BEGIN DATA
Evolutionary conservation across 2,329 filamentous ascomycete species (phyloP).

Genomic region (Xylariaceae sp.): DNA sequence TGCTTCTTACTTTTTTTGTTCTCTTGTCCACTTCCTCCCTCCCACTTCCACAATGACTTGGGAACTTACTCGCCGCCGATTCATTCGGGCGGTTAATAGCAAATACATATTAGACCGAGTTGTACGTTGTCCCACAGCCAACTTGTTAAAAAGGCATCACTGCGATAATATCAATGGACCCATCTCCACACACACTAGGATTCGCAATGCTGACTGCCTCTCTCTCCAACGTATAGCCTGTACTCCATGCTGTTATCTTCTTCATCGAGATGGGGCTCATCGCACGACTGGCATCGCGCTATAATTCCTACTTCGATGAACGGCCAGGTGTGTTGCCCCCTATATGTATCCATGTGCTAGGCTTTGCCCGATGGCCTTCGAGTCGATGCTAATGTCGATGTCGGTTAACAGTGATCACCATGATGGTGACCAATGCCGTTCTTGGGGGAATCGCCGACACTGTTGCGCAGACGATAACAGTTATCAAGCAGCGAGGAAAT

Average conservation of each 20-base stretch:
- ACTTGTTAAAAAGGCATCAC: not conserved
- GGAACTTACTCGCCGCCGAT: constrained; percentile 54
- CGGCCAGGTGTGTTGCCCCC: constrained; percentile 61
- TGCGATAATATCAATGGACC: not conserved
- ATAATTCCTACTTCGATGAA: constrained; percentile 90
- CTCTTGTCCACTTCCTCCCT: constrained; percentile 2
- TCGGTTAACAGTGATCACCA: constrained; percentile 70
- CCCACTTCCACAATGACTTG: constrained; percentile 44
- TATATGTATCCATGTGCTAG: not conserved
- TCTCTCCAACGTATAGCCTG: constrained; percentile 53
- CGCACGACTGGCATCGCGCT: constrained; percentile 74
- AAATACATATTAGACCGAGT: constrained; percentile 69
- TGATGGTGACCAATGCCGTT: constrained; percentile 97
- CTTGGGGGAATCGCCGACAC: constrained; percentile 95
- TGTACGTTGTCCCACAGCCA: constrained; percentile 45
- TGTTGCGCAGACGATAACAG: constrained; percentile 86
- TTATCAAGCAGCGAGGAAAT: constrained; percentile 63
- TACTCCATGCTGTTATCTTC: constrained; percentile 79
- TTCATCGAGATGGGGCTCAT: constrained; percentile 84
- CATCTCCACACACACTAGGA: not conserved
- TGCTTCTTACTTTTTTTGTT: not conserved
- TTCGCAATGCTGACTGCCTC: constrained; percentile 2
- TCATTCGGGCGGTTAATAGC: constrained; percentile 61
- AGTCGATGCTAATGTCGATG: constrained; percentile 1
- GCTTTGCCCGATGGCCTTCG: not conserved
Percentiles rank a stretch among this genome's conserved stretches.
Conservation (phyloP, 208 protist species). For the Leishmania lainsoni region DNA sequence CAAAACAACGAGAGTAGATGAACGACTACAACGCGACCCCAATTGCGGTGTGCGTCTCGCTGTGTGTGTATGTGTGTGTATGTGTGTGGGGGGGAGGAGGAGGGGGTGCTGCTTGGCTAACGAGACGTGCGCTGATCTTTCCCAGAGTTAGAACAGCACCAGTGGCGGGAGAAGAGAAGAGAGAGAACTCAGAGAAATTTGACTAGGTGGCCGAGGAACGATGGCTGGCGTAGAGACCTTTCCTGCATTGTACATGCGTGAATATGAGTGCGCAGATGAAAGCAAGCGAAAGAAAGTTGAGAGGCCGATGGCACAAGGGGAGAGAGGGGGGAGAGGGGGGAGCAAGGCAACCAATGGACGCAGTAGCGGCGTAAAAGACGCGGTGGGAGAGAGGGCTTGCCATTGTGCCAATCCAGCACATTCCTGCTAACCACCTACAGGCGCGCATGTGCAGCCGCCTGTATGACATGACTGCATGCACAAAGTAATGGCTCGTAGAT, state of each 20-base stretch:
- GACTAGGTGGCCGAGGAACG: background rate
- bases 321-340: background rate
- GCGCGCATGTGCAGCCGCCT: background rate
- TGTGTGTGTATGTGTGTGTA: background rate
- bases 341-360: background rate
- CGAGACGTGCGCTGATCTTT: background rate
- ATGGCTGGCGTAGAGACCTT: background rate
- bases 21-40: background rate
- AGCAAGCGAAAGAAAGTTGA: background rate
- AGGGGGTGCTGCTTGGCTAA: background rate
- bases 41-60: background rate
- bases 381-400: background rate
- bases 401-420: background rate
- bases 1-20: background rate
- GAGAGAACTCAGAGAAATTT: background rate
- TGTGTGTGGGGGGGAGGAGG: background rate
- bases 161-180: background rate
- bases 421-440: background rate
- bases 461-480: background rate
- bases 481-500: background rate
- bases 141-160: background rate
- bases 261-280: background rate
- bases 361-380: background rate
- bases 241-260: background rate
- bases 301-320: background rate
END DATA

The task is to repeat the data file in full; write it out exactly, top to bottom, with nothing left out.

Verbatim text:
Evolutionary conservation across 2,329 filamentous ascomycete species (phyloP).

Genomic region (Xylariaceae sp.): DNA sequence TGCTTCTTACTTTTTTTGTTCTCTTGTCCACTTCCTCCCTCCCACTTCCACAATGACTTGGGAACTTACTCGCCGCCGATTCATTCGGGCGGTTAATAGCAAATACATATTAGACCGAGTTGTACGTTGTCCCACAGCCAACTTGTTAAAAAGGCATCACTGCGATAATATCAATGGACCCATCTCCACACACACTAGGATTCGCAATGCTGACTGCCTCTCTCTCCAACGTATAGCCTGTACTCCATGCTGTTATCTTCTTCATCGAGATGGGGCTCATCGCACGACTGGCATCGCGCTATAATTCCTACTTCGATGAACGGCCAGGTGTGTTGCCCCCTATATGTATCCATGTGCTAGGCTTTGCCCGATGGCCTTCGAGTCGATGCTAATGTCGATGTCGGTTAACAGTGATCACCATGATGGTGACCAATGCCGTTCTTGGGGGAATCGCCGACACTGTTGCGCAGACGATAACAGTTATCAAGCAGCGAGGAAAT

Average conservation of each 20-base stretch:
- ACTTGTTAAAAAGGCATCAC: not conserved
- GGAACTTACTCGCCGCCGAT: constrained; percentile 54
- CGGCCAGGTGTGTTGCCCCC: constrained; percentile 61
- TGCGATAATATCAATGGACC: not conserved
- ATAATTCCTACTTCGATGAA: constrained; percentile 90
- CTCTTGTCCACTTCCTCCCT: constrained; percentile 2
- TCGGTTAACAGTGATCACCA: constrained; percentile 70
- CCCACTTCCACAATGACTTG: constrained; percentile 44
- TATATGTATCCATGTGCTAG: not conserved
- TCTCTCCAACGTATAGCCTG: constrained; percentile 53
- CGCACGACTGGCATCGCGCT: constrained; percentile 74
- AAATACATATTAGACCGAGT: constrained; percentile 69
- TGATGGTGACCAATGCCGTT: constrained; percentile 97
- CTTGGGGGAATCGCCGACAC: constrained; percentile 95
- TGTACGTTGTCCCACAGCCA: constrained; percentile 45
- TGTTGCGCAGACGATAACAG: constrained; percentile 86
- TTATCAAGCAGCGAGGAAAT: constrained; percentile 63
- TACTCCATGCTGTTATCTTC: constrained; percentile 79
- TTCATCGAGATGGGGCTCAT: constrained; percentile 84
- CATCTCCACACACACTAGGA: not conserved
- TGCTTCTTACTTTTTTTGTT: not conserved
- TTCGCAATGCTGACTGCCTC: constrained; percentile 2
- TCATTCGGGCGGTTAATAGC: constrained; percentile 61
- AGTCGATGCTAATGTCGATG: constrained; percentile 1
- GCTTTGCCCGATGGCCTTCG: not conserved
Percentiles rank a stretch among this genome's conserved stretches.
Conservation (phyloP, 208 protist species). For the Leishmania lainsoni region DNA sequence CAAAACAACGAGAGTAGATGAACGACTACAACGCGACCCCAATTGCGGTGTGCGTCTCGCTGTGTGTGTATGTGTGTGTATGTGTGTGGGGGGGAGGAGGAGGGGGTGCTGCTTGGCTAACGAGACGTGCGCTGATCTTTCCCAGAGTTAGAACAGCACCAGTGGCGGGAGAAGAGAAGAGAGAGAACTCAGAGAAATTTGACTAGGTGGCCGAGGAACGATGGCTGGCGTAGAGACCTTTCCTGCATTGTACATGCGTGAATATGAGTGCGCAGATGAAAGCAAGCGAAAGAAAGTTGAGAGGCCGATGGCACAAGGGGAGAGAGGGGGGAGAGGGGGGAGCAAGGCAACCAATGGACGCAGTAGCGGCGTAAAAGACGCGGTGGGAGAGAGGGCTTGCCATTGTGCCAATCCAGCACATTCCTGCTAACCACCTACAGGCGCGCATGTGCAGCCGCCTGTATGACATGACTGCATGCACAAAGTAATGGCTCGTAGAT, state of each 20-base stretch:
- GACTAGGTGGCCGAGGAACG: background rate
- bases 321-340: background rate
- GCGCGCATGTGCAGCCGCCT: background rate
- TGTGTGTGTATGTGTGTGTA: background rate
- bases 341-360: background rate
- CGAGACGTGCGCTGATCTTT: background rate
- ATGGCTGGCGTAGAGACCTT: background rate
- bases 21-40: background rate
- AGCAAGCGAAAGAAAGTTGA: background rate
- AGGGGGTGCTGCTTGGCTAA: background rate
- bases 41-60: background rate
- bases 381-400: background rate
- bases 401-420: background rate
- bases 1-20: background rate
- GAGAGAACTCAGAGAAATTT: background rate
- TGTGTGTGGGGGGGAGGAGG: background rate
- bases 161-180: background rate
- bases 421-440: background rate
- bases 461-480: background rate
- bases 481-500: background rate
- bases 141-160: background rate
- bases 261-280: background rate
- bases 361-380: background rate
- bases 241-260: background rate
- bases 301-320: background rate